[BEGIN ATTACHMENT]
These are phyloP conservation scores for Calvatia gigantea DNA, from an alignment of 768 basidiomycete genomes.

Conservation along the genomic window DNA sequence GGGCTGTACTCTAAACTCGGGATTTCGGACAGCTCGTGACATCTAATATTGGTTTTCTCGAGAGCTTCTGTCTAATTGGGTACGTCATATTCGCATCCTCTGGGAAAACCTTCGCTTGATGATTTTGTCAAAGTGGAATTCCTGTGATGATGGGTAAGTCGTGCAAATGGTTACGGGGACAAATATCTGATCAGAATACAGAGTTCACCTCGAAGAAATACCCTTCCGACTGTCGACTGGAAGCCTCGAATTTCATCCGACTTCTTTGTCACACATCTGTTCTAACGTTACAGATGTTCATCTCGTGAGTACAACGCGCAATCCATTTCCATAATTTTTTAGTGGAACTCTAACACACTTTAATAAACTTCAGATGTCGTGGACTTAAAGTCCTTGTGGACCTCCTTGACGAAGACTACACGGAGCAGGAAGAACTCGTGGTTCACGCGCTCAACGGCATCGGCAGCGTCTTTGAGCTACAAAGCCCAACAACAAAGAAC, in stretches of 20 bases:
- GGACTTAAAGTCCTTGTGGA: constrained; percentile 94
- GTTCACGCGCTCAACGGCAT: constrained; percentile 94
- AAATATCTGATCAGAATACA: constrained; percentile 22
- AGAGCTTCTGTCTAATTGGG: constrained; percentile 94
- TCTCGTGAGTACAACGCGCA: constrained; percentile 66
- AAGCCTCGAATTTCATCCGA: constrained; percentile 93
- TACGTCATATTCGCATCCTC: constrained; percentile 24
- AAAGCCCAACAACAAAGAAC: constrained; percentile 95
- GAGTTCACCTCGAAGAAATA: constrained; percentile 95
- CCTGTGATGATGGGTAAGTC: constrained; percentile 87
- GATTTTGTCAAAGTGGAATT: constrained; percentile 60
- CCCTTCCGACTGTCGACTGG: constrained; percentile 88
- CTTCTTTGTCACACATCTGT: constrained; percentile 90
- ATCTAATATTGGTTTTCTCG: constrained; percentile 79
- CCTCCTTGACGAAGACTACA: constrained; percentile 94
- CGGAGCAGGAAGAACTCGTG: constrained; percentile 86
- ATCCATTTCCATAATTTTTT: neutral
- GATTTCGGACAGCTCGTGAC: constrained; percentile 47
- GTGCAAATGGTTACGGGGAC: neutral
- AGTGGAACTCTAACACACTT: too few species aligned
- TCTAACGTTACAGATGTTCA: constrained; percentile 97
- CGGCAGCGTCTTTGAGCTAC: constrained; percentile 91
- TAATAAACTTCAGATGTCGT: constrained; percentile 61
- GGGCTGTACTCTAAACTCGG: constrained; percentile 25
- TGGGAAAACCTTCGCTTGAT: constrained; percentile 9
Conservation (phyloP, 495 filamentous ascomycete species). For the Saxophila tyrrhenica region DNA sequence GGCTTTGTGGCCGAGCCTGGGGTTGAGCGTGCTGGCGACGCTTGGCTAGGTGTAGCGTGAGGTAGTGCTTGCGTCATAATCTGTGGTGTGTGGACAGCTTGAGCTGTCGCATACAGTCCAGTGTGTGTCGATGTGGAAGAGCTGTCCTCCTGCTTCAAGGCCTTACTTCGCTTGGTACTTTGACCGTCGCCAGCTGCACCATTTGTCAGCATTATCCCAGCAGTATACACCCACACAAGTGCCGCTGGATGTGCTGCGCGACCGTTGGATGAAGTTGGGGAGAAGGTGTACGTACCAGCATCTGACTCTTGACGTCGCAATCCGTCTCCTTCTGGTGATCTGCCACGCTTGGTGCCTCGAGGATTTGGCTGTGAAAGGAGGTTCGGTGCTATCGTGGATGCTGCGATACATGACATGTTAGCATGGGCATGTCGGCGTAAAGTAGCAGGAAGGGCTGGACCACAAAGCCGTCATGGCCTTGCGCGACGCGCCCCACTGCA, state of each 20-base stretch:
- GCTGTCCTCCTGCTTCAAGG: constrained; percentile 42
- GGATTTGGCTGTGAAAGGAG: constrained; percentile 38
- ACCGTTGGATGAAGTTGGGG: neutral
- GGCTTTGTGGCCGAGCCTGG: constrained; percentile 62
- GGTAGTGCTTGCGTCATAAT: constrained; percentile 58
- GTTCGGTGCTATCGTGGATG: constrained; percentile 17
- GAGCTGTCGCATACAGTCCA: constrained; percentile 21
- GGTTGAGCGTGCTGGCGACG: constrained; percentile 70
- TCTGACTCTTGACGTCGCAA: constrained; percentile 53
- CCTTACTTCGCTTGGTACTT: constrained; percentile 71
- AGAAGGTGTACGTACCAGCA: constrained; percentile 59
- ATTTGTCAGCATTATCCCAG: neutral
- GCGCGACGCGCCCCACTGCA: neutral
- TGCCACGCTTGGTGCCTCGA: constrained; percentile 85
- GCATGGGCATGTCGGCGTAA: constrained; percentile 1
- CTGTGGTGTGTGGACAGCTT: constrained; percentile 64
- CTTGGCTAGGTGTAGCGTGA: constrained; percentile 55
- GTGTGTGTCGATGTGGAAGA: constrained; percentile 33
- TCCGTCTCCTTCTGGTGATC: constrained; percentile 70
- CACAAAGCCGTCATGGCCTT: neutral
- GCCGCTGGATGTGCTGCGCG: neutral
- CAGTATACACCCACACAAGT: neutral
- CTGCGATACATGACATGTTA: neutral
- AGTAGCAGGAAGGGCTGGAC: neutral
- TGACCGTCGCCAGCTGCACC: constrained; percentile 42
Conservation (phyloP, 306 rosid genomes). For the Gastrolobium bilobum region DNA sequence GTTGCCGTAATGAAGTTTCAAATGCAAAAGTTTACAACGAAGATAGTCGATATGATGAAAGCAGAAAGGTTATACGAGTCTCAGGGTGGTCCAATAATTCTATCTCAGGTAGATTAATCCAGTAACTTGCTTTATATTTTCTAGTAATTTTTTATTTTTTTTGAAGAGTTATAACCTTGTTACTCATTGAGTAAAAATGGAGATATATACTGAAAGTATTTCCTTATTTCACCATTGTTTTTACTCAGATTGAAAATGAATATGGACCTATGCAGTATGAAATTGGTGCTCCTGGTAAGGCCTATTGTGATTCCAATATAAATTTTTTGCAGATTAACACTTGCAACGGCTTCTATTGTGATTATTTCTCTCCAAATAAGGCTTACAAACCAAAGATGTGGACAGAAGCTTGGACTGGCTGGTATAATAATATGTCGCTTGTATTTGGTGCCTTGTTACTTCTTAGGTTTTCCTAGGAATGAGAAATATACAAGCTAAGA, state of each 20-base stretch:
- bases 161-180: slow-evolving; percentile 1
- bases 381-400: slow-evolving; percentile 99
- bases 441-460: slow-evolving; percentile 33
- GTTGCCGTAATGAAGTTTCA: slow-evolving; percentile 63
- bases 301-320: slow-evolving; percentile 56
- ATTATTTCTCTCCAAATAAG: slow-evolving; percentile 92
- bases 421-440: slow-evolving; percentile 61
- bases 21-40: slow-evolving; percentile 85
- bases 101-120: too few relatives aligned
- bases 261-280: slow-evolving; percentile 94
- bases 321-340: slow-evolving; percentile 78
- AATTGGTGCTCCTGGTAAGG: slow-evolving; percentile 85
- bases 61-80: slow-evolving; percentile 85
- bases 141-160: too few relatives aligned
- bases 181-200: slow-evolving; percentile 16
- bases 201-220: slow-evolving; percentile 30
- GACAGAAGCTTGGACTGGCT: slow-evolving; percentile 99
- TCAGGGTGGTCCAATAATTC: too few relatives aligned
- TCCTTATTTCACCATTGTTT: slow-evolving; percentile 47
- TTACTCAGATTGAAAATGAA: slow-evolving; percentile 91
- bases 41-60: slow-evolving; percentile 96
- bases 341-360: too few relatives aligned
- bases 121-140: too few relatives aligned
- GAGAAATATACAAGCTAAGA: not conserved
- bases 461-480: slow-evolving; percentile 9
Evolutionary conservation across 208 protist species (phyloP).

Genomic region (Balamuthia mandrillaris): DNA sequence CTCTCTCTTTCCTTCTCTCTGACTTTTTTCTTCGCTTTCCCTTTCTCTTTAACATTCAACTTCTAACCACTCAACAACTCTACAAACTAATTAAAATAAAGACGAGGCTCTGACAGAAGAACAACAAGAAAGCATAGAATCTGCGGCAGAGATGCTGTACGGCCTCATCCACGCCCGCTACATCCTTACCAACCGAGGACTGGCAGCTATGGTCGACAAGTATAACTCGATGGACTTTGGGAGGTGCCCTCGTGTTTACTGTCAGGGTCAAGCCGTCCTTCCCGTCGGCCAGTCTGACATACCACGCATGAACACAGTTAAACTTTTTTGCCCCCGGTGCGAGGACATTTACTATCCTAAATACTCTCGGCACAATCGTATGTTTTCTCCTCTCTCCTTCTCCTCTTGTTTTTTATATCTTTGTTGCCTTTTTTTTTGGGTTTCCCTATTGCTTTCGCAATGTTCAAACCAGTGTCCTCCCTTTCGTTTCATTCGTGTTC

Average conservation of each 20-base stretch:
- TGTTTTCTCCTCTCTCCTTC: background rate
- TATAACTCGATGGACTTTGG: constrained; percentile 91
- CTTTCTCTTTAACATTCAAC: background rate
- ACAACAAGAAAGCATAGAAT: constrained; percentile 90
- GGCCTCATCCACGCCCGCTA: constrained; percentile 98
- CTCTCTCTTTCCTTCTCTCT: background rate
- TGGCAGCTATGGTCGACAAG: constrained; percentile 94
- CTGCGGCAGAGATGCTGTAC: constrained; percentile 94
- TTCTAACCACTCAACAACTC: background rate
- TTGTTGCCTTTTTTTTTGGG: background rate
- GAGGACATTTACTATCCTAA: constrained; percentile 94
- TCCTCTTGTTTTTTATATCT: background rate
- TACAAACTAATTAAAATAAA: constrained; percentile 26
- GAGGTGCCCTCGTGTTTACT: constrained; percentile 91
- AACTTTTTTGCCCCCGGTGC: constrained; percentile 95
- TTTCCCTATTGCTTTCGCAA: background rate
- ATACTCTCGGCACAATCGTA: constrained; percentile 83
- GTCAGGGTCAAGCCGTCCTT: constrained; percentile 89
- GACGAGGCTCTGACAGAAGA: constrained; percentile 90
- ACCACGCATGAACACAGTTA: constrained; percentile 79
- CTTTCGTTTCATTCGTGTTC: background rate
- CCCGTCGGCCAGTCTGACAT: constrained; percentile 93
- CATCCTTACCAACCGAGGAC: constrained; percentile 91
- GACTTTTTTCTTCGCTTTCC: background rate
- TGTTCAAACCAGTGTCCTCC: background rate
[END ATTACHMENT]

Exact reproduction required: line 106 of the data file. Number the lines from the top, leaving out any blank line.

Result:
- GACTTTTTTCTTCGCTTTCC: background rate